Monday, May 31, 2004

08:31 31/05/04 The Holy Spirit In Acts 2 the Holy Spirit arrives, and enables the disciples to speak in foreign languages. (Not, please note, unintelligible babblings.) But the continuing frustration is that his presence should be tangible, not just 'believed in'. There is nothing clever in believing in something for which there is no evidence.

Sunday, May 16, 2004

Watched a perceptive and interesting programme on television this evening. The programme previewed the General Assembly of the Church of Scotland, and characterised the coming debates in terms of what is seen as the most significant difference in theological viewpoint within the Church of Scotland. Illuminatingly, the programme makers visited two congregations, one located in the Gorbals, the other on the outskirts of Aberdeen. The minister of the former emphasised the work he was doing in the community, to promote harmony, to heal divisions, to help the poor. The minister of the latter said that he wished to be faithful to the gospel. The snapshot of the church highlighted bible study and prayer. From my own experience, I believe that both pictures were, on the whole, fair representations of their subjects.

Of course, the two viewpoints may be alternate sides of the same coin. But in practice they can underly fierce debate.

But there is one thing, at least, that they have in common (perhaps unknowingly). The Iona Community (with which I believe the minister in the Gorbals is strongly associated) has a rule (or, at least, when I knew them, had a rule). For half an hour each day, each member should spend time quietly with his or her Lord. And Scripture Union (who probably belong towards the opposite end of this particular spectrum) promote the idea that to enjoy a healthy spiritual life, a Christian should spend around half an hour each day, reading his or her bible, to get to know his or her Lord better.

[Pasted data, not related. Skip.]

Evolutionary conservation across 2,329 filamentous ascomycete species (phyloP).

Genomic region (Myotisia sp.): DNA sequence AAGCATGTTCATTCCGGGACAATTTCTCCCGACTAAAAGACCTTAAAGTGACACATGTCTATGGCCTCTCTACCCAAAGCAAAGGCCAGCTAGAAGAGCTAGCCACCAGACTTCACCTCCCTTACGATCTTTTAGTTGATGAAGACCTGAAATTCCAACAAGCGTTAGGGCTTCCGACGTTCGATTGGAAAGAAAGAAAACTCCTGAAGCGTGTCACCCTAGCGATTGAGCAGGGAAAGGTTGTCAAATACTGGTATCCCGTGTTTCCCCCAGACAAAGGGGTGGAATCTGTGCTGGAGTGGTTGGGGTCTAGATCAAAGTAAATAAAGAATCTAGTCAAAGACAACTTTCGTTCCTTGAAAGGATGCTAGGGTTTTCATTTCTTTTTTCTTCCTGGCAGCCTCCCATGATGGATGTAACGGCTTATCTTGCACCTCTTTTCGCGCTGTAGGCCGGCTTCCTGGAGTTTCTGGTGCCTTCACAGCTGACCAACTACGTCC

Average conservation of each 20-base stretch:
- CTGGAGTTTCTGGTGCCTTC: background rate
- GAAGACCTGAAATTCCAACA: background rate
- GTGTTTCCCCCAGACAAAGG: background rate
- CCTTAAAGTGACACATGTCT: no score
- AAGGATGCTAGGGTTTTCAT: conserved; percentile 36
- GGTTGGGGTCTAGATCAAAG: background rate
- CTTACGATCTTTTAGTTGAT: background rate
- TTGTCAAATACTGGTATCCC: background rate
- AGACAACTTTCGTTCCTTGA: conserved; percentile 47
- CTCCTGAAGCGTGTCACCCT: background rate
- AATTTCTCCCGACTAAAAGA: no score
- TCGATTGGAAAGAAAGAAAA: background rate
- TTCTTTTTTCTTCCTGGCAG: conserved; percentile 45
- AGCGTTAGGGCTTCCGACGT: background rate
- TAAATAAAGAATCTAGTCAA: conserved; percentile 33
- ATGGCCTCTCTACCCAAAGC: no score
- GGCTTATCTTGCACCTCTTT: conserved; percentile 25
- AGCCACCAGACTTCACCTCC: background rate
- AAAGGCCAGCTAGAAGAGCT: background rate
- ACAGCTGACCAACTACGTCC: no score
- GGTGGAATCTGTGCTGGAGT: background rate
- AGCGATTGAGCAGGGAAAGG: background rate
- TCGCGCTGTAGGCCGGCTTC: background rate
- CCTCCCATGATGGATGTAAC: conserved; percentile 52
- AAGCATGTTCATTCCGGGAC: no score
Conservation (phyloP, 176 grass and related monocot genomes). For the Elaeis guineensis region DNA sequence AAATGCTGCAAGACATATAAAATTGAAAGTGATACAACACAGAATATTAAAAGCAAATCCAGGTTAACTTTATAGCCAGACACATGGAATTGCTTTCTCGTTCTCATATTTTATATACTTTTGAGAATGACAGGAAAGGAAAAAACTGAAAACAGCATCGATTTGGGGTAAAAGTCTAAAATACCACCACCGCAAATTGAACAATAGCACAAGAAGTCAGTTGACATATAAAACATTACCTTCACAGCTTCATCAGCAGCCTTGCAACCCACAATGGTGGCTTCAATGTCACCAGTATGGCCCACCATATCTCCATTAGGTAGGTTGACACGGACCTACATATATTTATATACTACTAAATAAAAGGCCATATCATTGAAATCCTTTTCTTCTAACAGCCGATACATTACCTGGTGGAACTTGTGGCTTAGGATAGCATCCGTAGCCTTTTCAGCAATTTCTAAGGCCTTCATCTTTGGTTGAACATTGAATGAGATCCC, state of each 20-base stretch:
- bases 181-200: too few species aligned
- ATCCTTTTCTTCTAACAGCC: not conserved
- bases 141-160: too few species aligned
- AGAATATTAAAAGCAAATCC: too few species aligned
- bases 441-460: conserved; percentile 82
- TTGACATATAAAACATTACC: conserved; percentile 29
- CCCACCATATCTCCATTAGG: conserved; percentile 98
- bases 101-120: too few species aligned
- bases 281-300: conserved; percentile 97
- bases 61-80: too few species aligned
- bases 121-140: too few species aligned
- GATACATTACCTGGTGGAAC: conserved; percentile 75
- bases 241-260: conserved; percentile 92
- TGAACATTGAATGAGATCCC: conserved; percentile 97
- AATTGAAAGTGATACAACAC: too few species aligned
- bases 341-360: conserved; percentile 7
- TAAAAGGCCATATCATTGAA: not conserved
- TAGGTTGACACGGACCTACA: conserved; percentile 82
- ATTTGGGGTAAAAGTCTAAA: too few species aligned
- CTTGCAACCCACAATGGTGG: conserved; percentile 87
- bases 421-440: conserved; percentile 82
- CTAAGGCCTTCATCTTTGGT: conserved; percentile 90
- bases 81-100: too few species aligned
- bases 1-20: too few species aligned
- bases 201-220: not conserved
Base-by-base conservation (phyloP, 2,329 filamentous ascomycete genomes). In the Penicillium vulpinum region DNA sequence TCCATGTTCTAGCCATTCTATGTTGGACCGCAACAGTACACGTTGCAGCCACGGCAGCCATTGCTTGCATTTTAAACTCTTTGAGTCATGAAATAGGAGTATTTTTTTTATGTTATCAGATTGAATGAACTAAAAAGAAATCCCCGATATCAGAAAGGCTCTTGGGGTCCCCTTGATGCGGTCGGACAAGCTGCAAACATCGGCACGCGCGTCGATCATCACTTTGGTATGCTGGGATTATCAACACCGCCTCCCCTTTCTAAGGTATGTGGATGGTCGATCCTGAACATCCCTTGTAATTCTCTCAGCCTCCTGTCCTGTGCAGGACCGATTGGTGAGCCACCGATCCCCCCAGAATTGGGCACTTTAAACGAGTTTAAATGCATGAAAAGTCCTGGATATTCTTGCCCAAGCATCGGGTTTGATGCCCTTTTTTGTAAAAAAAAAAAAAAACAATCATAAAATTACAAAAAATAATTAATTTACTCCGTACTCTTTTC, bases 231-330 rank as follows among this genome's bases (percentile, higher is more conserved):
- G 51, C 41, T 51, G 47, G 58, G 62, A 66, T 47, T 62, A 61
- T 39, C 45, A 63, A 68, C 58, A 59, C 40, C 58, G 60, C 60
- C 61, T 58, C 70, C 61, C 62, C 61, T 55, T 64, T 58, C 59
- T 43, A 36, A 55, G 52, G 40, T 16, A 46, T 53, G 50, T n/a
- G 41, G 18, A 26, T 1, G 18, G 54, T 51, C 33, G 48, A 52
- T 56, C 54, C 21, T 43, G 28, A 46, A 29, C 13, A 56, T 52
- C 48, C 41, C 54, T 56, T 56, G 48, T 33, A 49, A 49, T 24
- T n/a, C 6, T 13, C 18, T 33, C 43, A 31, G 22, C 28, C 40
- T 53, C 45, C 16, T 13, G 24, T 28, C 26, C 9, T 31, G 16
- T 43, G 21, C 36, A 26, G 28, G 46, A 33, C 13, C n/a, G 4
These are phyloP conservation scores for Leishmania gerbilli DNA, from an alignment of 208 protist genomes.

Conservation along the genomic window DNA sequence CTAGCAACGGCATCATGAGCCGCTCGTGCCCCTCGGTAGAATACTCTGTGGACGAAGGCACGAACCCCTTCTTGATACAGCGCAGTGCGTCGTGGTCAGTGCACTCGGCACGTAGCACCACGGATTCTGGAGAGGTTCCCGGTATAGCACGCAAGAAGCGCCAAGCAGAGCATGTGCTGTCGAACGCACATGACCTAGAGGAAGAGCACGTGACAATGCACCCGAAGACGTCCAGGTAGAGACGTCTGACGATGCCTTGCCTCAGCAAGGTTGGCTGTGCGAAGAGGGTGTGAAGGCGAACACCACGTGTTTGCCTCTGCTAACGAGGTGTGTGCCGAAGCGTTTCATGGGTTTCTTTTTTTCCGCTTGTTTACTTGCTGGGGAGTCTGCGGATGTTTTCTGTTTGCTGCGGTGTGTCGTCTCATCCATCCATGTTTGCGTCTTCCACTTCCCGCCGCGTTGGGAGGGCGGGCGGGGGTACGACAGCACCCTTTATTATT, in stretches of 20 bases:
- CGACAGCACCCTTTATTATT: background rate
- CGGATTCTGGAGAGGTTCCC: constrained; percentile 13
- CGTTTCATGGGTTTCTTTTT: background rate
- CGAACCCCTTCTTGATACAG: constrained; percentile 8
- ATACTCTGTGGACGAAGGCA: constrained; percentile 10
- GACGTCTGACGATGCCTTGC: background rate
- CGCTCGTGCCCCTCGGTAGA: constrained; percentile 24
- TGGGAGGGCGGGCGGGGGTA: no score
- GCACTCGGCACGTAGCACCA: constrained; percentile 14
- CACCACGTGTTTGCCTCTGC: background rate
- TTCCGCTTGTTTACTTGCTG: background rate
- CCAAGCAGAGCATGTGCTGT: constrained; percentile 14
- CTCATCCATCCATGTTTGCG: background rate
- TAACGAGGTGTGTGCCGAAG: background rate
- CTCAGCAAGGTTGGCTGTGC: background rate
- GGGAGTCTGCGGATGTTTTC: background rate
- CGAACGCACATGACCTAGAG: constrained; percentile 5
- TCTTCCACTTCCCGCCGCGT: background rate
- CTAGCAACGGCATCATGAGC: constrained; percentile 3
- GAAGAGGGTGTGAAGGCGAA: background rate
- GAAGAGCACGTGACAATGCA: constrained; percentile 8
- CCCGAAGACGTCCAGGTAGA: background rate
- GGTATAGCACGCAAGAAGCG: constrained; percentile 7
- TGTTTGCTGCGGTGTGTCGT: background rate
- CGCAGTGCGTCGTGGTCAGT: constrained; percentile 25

I see the weakness of the evangelical point of view. There can be greater emphasis on what you believe than in whom you believe. And I can see why the evangelical point of view tends to be media-unfriendly. But I have to say, from personal experience, that nothing beats a daily read of the bible to keep me on the straight and narrow.

Friday, May 14, 2004

Rant for the day I have to travel to Kirkliston on Saturday from East Lothian. There is an Edinburgh CrossRail service from Newcraighall which goes on to Bathgate. But does it stop anywhere near Kirkliston? Of course not. So, it looks as if I shall have to take the car.

Take note, Edinburgh City Council. You say that you want people to leave their cars at home, that you want to reduce congestion. But you do not make transport services available. I see on maps a place called Ratho Station, but if I search the rail network, it claims to be 'not found'. If you want people to leave their cars at home, then put pressure on the rail operators to stop where it would help.

Or, if you are particularly mean, just tax drivers for driving into the city.
13/5/04 15:15
Waiting ... to hear whether we are to continue with the dexamethasone. Daughter's sight has improved, but there is always a cost - in this case the medicine has side-effects.

Thursday, May 13, 2004

Making it easier

Surely a good thing ...

Wednesday, May 12, 2004

Back online !!!

Tuesday, May 11, 2004

10/5/04 22:53

There must be a better way. I can't support granny's computing from afar. And I can't face a daytrip to do it there. But why isn't it working? I can check her mail from my own computer.

10/5/04 23:01

Just fine-tuning the system ...

Monday, May 10, 2004

Burning the midnight oil

But maybe one success (and there have been a few successes to-day, as well as a couple of notable failures) will help me sleep.

Friday, May 07, 2004

Inside the Active Directory - sounds great - wait and see ...

Wednesday, May 05, 2004

Seems that it was Francis Bacon who said, "What is truth? said jesting Pilate, and would not stay for an answer." But what is truth?